His second wife was Yolande of Burgundy (d. June 11, 1280), Countess of Nevers, daughter of Eudes of Burgundy, in c. 1271. They had five children:

  1. Louis (b. 1272, d. July 24, 1322, Paris), Count of Nevers, married December 1290 Joan, Countess of Rethel (d. aft. March 12, 1328). Their son was Louis I of Flanders.
  2. Robert (d. 1331), Count of Marle, married c. 1323 [Joan of Brittany (1296-March 24, 1363), Lady of Nogent-le-Rotrou, daughter of Arthur II, Duke of Brittany. Their children were: John, Seigneur of Cassel (d. 1332) and Yolande (1331 – 1395), married Henry IV of Bar.
  3. Joan (d. October 15, 1333), married 1288 Enguerrand IV de Coucy (d. 1310), Viscount of Meaux.
  4. Yolande (d. 1313), married c. 1287 Walter II of Enghien (d. 1309).
  5. Matilda, married c. 1314 Matthias of Lorraine (d. c. 1330), Lord of Warsberg.

A cultural symbol of Flemish nationalism

During the 19th century, numerous nationalist-minded writers, poets and artists in various European countries were busily taking up heroic characters from their countries’ respective histories and myths, and making them into romantic symbols of national feeling and pride. The prominent Flemish writer Hendrik Conscience did that very effectively with the character of Robert of Bethune, and his book The Lion of Flanders (“De Leeuw van Vlaanderen”) is still considered a masterpiece of Flemish literature.

As noted, historians have accused Conscience of some historical inaccuracies such as depicting his hero as having taken part in the Battle of the Golden Spurs, contrary to historical fact. It was also pointed out that in reality The Lion of Flanders probably did not even speak Dutch. Certainly, he could not have been in any way a Flemish nationalist, having lived in the feudal era, centuries before the very concept of nationalism appeared. The same could, however, be said of numerous other ancient heroes made into the symbols of various national movements – and such criticism never stopped nationalists from continuing to revere such heroes.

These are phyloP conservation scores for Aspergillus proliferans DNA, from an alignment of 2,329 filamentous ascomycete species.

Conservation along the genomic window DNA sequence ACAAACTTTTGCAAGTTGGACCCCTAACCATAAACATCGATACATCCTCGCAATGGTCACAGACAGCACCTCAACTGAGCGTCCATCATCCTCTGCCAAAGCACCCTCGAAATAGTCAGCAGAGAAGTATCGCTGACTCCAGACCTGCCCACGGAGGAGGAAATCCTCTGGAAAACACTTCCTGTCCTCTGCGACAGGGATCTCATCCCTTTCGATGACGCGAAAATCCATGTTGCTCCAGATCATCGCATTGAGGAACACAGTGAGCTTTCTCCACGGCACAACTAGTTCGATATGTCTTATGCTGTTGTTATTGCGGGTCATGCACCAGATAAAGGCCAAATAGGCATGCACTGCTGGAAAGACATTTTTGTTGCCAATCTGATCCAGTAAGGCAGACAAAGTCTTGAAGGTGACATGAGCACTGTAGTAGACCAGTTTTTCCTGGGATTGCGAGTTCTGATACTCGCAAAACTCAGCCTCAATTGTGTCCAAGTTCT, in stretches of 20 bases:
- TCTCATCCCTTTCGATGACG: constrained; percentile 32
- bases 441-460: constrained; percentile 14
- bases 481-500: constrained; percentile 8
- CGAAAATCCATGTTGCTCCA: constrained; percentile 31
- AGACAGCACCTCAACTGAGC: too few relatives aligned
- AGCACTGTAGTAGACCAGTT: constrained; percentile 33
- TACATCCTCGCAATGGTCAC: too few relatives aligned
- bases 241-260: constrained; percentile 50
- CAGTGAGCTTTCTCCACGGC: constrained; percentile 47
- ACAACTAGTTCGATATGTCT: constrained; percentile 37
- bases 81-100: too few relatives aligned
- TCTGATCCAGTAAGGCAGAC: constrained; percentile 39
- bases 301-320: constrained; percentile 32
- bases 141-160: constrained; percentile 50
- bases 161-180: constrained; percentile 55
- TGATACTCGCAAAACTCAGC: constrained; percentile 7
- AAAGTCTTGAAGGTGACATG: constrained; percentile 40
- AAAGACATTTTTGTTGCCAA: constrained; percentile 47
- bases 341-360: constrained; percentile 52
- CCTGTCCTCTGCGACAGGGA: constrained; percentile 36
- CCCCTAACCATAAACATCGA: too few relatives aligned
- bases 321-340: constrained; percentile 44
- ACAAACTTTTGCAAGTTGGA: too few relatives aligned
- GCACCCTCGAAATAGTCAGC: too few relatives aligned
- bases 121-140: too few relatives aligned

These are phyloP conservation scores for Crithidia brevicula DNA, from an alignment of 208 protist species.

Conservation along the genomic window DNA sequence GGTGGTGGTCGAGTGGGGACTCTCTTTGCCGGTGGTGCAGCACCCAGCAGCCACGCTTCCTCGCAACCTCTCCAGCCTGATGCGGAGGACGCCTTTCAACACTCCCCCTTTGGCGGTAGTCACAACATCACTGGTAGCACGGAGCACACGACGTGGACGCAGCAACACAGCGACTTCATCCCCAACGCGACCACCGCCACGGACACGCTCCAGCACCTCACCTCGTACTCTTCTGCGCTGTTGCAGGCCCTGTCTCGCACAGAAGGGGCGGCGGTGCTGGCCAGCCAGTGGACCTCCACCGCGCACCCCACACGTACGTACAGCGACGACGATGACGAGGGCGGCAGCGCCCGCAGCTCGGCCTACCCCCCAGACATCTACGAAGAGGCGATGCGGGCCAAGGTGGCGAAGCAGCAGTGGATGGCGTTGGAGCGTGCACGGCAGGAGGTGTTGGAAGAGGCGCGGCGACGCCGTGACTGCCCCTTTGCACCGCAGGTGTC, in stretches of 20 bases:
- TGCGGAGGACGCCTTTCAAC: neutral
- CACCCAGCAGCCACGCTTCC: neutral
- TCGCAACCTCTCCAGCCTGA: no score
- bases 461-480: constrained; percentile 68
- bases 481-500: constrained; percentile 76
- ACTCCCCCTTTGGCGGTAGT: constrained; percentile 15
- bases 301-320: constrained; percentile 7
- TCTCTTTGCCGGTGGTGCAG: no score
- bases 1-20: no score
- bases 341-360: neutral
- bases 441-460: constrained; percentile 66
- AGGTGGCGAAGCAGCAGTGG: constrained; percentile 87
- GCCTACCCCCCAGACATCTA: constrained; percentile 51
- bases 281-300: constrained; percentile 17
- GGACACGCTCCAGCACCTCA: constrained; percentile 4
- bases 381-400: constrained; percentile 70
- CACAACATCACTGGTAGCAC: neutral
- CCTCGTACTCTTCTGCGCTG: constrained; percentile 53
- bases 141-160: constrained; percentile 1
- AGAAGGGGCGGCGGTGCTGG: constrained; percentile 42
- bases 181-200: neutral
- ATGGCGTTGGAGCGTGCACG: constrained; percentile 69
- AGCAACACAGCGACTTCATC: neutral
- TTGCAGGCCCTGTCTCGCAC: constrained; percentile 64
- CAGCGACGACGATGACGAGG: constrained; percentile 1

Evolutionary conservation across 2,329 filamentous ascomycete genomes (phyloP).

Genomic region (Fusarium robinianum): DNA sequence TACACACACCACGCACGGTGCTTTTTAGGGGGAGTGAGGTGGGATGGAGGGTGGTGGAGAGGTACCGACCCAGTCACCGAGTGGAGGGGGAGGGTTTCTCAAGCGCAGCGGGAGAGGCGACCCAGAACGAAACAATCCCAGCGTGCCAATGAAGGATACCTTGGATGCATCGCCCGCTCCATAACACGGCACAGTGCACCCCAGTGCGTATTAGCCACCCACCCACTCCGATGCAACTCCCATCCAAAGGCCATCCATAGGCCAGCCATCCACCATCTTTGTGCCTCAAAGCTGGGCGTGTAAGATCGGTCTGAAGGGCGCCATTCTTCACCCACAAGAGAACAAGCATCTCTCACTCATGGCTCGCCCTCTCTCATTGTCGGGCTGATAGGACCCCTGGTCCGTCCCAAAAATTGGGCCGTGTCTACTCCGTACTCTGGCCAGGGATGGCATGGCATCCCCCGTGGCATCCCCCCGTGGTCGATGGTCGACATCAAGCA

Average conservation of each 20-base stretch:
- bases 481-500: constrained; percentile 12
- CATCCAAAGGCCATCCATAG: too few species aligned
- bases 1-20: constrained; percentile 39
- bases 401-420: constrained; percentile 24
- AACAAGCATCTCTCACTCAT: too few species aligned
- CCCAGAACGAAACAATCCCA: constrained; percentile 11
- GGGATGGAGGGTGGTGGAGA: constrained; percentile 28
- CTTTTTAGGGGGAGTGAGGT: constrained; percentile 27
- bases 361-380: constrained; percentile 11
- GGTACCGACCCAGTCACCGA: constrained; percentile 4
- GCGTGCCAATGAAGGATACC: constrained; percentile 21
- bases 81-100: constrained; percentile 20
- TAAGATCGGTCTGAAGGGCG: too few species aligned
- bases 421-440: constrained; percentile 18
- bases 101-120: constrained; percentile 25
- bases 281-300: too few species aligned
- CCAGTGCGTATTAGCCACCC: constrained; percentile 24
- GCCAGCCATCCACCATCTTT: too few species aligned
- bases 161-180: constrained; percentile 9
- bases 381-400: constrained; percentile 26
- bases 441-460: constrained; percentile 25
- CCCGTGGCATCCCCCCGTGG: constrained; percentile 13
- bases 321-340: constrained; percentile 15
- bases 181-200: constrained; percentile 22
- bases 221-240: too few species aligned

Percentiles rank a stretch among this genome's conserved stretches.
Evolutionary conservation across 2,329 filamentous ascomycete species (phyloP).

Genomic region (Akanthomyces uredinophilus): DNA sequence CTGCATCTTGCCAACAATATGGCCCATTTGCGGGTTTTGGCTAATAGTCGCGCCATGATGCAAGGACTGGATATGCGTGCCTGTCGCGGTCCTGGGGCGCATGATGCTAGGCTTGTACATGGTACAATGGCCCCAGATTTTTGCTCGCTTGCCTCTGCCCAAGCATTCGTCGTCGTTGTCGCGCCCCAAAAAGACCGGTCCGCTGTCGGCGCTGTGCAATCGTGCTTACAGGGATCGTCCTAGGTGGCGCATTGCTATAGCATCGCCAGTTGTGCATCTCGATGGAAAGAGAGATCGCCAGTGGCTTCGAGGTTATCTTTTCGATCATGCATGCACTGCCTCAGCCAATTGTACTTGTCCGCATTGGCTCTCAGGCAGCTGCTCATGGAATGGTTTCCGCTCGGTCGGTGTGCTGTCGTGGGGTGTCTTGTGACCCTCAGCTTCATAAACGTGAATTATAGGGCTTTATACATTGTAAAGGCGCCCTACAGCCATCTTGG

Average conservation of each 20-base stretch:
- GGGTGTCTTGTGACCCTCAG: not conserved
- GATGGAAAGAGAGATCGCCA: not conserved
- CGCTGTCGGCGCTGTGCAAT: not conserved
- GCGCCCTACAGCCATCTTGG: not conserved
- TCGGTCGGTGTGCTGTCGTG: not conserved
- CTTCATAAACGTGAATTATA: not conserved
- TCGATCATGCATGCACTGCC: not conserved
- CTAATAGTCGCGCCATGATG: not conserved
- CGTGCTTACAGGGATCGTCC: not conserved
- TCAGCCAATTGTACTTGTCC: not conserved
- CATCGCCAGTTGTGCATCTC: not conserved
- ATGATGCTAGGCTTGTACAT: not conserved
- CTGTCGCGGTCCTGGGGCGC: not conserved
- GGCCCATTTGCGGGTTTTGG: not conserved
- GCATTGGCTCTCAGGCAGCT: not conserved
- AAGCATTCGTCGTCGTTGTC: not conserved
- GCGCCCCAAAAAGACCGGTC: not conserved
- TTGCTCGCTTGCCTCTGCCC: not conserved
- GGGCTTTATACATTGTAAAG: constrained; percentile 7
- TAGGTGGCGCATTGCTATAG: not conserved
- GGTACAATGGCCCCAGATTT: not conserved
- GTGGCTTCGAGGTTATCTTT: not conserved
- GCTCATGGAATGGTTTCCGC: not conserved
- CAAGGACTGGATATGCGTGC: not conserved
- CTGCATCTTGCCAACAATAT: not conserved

During the Second World War, Nazi Germany undertook the policy of calling the Waffen-SS units raised among various occupied countries and peoples by the names of respective national heroes, so as to mask the fact that those joining these units were in fact collaborators with a foreign occupier. As part of that policy, the Flemish Waffen-SS unit was called the Lions of Flanders.

Conscience’s portrayal of the count also inspired “De Vlaamse Leeuw” (Flemish: “The Flemish Lion”), long the unofficial anthem of Flemish nationalists and in recent decades officially recognised as the national anthem of Flanders.

References

  1. ^ J.F. Verbruggen, edited by Keely Devries, translated by D.R. Ferguson, The Battle of the Golden Spurs, page 19, 2002, ISBN: 0851158889.

External links

 

Preceded by
Guy
Count of Flanders Blason Comte-de-Flandre.svg
1305–1322
Succeeded by
Louis I

 

Bob de Moor

 
Born Robert Frans Marie De Moor
20 December 1925(1925-12-20)
Antwerp, Belgium
Died 26 August 1992(1992-08-26) (aged 66)
Brussels, Belgium
Nationality Belgian
Area(s) artist, writer
Notable works The Adventures of Tintin
Barelli